At the age 68 Tony Scott, one of our best summer movie filmmakers, committed suicide. At the time of this writing it isn’t known what led him to the decision to take his own life. He’s a loss to his family and friends, and a loss to the world in the form of the future work that could have been. He most commonly existed in a class of filmmaker along with Michael Bay and Roland Emerich but different than them because his films weren’t dumb. Scott could execute a slick action packed summer blockbuster that didn’t insult your intelligence. He had his share of misses but when he was on, he made some true action and thriller classics.
Here is my top five list of his best works. A list like this are extremely subjective. One of my picks, Man on Fire, is below 40% on Rotten Tomatoes. Some will complain that there are some absences in this list, most notably Top Gun. As much fun as that film is it just doesn’t stand the test of time the way other films from the director do. Also, this is only a list from films he has directed. Scott has produced many other fantastic films but for this list I just wanted to focus on the films he truly had his hands on. They aren’t in the list but Enemy of the State and Spy Game are two films that were almost there. They are great films that hold up; the ones on the list just slightly edge these two out. Scott was a filmmaker that made his bones in music videos, an area that’s almost completely dead these days. Of the filmmakers that came from that area he is one of the few that truly had talent outside of just the visual. He knew how to work with actors and get their best performances. Even in his worst movies the acting was always top notch. He was a rare breed and will be dearly missed by anyone who truly loves film.
1. True Romance
In a lot of ways this film is the perfect cross of indie writing and slick production and directing. The script was written by Quinton Tarantino. Tarantino would most likely have approached this story with his trademark 70’s motif. So it’s actually fresh to see a grindhouse story with Tarantino’s catchy dialogue in tow brought to us so clean and bright. The mix makes for Scott’s most unique film and one of Tarantino’s best too. Scott seemed to attempt to return to this combo with Domino but that film just didn’t work. True Romance stars Christian Slater and Patricia Arquette as two lovers on the run from well, just about everyone. Dennis Hopper and Christopher Walken share one of the most iconic moments ever put on film in this movie.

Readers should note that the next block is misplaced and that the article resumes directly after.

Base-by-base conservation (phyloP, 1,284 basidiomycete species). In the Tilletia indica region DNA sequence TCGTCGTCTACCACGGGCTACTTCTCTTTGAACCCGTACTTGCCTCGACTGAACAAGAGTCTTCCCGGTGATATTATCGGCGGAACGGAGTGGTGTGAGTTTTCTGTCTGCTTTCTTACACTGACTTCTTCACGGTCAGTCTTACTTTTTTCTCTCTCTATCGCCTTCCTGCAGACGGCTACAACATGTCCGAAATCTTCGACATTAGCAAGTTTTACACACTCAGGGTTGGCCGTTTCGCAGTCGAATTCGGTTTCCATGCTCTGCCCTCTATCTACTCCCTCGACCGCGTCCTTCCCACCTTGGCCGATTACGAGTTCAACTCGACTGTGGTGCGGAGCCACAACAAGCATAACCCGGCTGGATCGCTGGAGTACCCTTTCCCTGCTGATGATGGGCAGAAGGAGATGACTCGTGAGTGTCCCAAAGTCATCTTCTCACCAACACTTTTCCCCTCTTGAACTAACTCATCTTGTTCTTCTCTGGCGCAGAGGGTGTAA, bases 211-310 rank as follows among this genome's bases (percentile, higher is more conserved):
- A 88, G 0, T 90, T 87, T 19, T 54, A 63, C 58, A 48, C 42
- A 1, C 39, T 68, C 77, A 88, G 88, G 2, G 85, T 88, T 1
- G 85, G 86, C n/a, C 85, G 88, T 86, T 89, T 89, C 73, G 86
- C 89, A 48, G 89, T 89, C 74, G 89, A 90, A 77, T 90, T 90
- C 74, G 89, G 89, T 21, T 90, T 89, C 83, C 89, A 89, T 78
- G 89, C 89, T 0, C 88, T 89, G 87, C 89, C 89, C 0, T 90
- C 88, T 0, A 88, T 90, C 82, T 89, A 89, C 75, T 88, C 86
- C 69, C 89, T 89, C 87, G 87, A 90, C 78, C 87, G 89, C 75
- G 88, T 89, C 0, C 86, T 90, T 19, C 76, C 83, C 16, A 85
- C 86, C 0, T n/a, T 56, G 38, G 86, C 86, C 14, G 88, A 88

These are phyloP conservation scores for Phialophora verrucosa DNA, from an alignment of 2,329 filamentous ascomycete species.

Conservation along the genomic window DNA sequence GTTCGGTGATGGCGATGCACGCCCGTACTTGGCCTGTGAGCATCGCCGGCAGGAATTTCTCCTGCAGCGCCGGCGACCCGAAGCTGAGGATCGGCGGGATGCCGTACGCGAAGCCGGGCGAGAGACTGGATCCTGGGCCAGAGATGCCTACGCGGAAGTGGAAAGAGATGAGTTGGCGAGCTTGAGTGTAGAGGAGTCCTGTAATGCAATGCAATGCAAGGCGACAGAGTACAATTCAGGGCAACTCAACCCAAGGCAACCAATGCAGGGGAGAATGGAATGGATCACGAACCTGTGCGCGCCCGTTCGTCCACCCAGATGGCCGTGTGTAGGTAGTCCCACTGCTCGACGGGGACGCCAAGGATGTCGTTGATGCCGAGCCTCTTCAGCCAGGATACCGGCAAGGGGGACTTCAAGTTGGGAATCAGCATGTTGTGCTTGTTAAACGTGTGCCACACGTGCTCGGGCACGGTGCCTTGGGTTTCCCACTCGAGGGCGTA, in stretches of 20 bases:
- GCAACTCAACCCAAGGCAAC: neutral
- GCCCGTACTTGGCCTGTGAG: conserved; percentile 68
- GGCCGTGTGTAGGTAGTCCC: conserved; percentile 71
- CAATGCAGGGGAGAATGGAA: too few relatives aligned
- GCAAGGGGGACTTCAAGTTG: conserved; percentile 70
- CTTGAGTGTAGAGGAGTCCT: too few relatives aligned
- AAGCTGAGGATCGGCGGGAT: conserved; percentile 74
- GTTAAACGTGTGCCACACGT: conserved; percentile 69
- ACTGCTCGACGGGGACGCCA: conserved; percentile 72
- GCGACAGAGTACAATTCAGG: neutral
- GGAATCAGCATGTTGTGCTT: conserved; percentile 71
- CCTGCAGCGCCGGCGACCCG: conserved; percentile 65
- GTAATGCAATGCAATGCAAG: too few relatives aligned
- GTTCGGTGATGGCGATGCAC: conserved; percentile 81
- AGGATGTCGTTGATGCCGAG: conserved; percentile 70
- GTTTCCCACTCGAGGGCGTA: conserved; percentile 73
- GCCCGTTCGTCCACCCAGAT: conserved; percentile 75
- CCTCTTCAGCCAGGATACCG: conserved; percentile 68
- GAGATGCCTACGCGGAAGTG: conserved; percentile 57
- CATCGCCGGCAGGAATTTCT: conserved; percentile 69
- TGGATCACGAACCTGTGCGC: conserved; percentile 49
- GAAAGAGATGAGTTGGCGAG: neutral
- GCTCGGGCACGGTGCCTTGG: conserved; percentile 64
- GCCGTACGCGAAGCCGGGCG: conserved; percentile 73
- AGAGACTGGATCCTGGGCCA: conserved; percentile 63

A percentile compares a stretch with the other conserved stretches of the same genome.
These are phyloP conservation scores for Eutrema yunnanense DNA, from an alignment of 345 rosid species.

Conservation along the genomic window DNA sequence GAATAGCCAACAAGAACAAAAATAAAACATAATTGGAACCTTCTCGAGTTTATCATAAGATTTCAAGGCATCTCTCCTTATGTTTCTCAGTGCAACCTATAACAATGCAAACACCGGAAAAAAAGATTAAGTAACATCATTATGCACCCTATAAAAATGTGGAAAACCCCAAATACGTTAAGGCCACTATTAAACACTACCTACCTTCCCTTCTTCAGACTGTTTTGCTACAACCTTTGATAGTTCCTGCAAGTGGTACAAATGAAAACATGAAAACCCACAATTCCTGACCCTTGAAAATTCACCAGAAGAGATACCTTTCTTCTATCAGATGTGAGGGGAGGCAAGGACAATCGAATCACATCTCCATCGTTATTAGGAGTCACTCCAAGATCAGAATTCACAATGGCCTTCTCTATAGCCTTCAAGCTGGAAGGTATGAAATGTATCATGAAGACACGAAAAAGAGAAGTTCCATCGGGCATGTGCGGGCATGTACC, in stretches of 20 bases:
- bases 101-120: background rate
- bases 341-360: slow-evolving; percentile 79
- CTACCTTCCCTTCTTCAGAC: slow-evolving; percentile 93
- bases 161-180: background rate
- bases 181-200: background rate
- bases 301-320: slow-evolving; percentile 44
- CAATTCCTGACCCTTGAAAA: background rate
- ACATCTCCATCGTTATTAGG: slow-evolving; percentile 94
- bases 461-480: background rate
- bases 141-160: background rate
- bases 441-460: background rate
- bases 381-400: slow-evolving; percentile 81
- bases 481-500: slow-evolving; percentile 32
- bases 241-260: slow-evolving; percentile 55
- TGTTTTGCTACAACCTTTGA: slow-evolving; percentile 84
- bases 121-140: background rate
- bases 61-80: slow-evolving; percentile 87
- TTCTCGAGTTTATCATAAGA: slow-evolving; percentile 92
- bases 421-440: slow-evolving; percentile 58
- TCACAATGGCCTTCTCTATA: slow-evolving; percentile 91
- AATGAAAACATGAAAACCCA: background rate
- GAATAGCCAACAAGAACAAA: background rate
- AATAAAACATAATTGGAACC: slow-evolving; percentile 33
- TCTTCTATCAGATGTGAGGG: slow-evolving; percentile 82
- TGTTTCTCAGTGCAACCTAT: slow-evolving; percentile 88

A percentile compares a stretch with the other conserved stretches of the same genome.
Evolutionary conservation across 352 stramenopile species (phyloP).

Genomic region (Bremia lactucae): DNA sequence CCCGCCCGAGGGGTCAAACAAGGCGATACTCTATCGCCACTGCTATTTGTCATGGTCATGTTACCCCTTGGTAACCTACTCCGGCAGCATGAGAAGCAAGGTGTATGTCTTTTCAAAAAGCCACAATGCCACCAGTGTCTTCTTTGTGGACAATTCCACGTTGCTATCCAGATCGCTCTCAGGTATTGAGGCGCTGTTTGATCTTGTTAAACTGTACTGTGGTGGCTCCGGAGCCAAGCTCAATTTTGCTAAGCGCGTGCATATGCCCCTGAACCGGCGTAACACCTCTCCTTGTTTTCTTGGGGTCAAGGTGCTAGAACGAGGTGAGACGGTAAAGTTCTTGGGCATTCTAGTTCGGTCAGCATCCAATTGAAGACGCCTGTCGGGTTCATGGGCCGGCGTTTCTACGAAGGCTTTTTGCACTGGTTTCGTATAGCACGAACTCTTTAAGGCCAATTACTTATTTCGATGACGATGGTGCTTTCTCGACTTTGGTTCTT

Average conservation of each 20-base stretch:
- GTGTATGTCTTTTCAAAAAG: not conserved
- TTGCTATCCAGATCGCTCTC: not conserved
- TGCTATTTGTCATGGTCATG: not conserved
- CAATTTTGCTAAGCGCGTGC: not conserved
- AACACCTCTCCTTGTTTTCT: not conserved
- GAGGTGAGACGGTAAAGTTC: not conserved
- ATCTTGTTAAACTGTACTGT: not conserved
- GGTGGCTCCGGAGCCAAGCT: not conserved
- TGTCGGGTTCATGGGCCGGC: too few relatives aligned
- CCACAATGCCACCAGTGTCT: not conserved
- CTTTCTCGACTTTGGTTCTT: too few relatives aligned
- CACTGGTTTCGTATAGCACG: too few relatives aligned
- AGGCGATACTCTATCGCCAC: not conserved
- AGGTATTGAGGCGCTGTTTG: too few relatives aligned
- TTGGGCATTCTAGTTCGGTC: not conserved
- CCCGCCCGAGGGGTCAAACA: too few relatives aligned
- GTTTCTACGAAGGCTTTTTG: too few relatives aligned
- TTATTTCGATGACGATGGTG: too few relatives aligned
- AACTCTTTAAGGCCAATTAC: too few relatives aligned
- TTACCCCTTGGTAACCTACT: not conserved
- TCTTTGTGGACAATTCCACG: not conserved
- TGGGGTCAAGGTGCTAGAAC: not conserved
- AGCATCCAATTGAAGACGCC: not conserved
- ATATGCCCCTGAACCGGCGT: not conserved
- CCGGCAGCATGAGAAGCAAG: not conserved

2. The Last Boy Scout
Bruce Willis had perfected the super cop by accident in Die Hard by the time this film came along in 1991. Scott took the whole thing to the next level by making Willis’ character nearly completely unlikable. Willis’ character was in truth a depressed and beaten man with only his daughter as a ray of hope. This film also gave Damon Wayans a chance to shine that he didn’t take advantage of in subsequent acting decisions. The Last Boy Scout is a summer action-fest with heart. Look for a young Danielle Harris in a fun role as Willis’ daughter.
3. Man on Fire
Man on Fire is a film that was critically panned back in 2004 but movie goers loved the visceral retro action feel to the movie. It’s a simple but surprisingly vicious story for a Scott big budget action flick. Denzel Washington plays a jaded ex-mercenary doing guard duty for a little girl. When he fails at his job and the girl is taken and presumed dead he returns to his killer roots to discover the truth and exact a little revenge. The film is well acted and gorgeous to look at. It features the coolest riff on subtitles ever, an approach still being ripped off in new films.
4. Beverly Hills Cop II
Martin Brest directed the first Beverly Hills Cop film in 1984 and its success warranted taking everything up a notch for the sequel. So Tony Scott was brought in to execute the film and it was a brilliant move because the film he crafted was a step above its predecessor in virtually every way. Scott’s deft hand with action and Eddie Murphy’s unstoppable charisma and rough edged comedy chops made this film a classic of the 80’s. Along with bringing back Judge Reinhold from the previous film Brigitte Nielsen was introduced as a leggy hard to forget villain. The balance of action and comedy was near perfection in this film back in 1987. Yes it was once ok to do an R rated action movie.
5. Crimson Tide
Crimson Tide pitted Gene Hackman and Denzel Washington against each other as officers on a submarine that has received partial orders to launch nuclear weapons. Scott is out of his normal “space” with this film because he can’t get those gorgeous wider shots he had become known for up to the point of this film. Nearly the entire film takes place in a claustrophobic submarine and it sits heavily on the shoulders of the two leads and they carry the story admirably. The film is suspenseful, thought provoking, and action packed.